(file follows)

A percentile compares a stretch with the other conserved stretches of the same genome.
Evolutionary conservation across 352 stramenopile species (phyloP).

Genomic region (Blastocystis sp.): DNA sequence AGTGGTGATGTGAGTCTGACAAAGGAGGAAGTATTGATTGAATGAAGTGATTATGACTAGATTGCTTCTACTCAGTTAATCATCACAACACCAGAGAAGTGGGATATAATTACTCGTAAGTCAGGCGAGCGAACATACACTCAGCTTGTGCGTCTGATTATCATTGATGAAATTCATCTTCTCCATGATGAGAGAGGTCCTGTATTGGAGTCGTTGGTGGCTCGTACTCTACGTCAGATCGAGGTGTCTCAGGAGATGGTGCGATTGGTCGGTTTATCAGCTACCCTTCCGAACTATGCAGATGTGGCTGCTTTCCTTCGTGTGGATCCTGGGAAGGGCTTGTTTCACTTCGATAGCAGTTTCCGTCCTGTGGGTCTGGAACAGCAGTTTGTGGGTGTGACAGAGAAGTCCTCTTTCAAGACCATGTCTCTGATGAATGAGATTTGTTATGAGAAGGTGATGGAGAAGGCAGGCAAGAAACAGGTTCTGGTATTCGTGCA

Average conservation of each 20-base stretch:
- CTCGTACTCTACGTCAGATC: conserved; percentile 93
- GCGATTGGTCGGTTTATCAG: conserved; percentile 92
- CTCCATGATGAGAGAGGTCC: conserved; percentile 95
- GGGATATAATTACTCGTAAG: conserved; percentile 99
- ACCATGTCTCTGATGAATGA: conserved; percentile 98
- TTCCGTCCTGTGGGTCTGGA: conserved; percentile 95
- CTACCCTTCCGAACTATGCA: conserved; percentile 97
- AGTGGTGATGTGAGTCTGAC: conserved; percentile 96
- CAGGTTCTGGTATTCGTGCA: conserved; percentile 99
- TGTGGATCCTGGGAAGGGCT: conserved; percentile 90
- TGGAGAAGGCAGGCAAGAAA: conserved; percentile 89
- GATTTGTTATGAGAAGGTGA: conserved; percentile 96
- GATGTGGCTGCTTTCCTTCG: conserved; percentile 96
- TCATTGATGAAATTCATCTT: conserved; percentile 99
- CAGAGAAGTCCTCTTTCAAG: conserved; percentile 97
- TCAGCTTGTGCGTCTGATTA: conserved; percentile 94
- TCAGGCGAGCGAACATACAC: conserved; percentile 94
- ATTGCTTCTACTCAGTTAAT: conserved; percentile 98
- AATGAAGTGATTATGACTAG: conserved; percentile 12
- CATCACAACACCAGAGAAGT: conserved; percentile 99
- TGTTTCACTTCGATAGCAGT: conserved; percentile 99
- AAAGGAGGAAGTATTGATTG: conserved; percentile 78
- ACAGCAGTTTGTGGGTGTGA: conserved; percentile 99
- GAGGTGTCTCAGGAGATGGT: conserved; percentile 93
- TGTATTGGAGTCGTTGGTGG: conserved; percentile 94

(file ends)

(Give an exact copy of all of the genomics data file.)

A percentile compares a stretch with the other conserved stretches of the same genome.
Evolutionary conservation across 352 stramenopile species (phyloP).

Genomic region (Blastocystis sp.): DNA sequence AGTGGTGATGTGAGTCTGACAAAGGAGGAAGTATTGATTGAATGAAGTGATTATGACTAGATTGCTTCTACTCAGTTAATCATCACAACACCAGAGAAGTGGGATATAATTACTCGTAAGTCAGGCGAGCGAACATACACTCAGCTTGTGCGTCTGATTATCATTGATGAAATTCATCTTCTCCATGATGAGAGAGGTCCTGTATTGGAGTCGTTGGTGGCTCGTACTCTACGTCAGATCGAGGTGTCTCAGGAGATGGTGCGATTGGTCGGTTTATCAGCTACCCTTCCGAACTATGCAGATGTGGCTGCTTTCCTTCGTGTGGATCCTGGGAAGGGCTTGTTTCACTTCGATAGCAGTTTCCGTCCTGTGGGTCTGGAACAGCAGTTTGTGGGTGTGACAGAGAAGTCCTCTTTCAAGACCATGTCTCTGATGAATGAGATTTGTTATGAGAAGGTGATGGAGAAGGCAGGCAAGAAACAGGTTCTGGTATTCGTGCA

Average conservation of each 20-base stretch:
- CTCGTACTCTACGTCAGATC: conserved; percentile 93
- GCGATTGGTCGGTTTATCAG: conserved; percentile 92
- CTCCATGATGAGAGAGGTCC: conserved; percentile 95
- GGGATATAATTACTCGTAAG: conserved; percentile 99
- ACCATGTCTCTGATGAATGA: conserved; percentile 98
- TTCCGTCCTGTGGGTCTGGA: conserved; percentile 95
- CTACCCTTCCGAACTATGCA: conserved; percentile 97
- AGTGGTGATGTGAGTCTGAC: conserved; percentile 96
- CAGGTTCTGGTATTCGTGCA: conserved; percentile 99
- TGTGGATCCTGGGAAGGGCT: conserved; percentile 90
- TGGAGAAGGCAGGCAAGAAA: conserved; percentile 89
- GATTTGTTATGAGAAGGTGA: conserved; percentile 96
- GATGTGGCTGCTTTCCTTCG: conserved; percentile 96
- TCATTGATGAAATTCATCTT: conserved; percentile 99
- CAGAGAAGTCCTCTTTCAAG: conserved; percentile 97
- TCAGCTTGTGCGTCTGATTA: conserved; percentile 94
- TCAGGCGAGCGAACATACAC: conserved; percentile 94
- ATTGCTTCTACTCAGTTAAT: conserved; percentile 98
- AATGAAGTGATTATGACTAG: conserved; percentile 12
- CATCACAACACCAGAGAAGT: conserved; percentile 99
- TGTTTCACTTCGATAGCAGT: conserved; percentile 99
- AAAGGAGGAAGTATTGATTG: conserved; percentile 78
- ACAGCAGTTTGTGGGTGTGA: conserved; percentile 99
- GAGGTGTCTCAGGAGATGGT: conserved; percentile 93
- TGTATTGGAGTCGTTGGTGG: conserved; percentile 94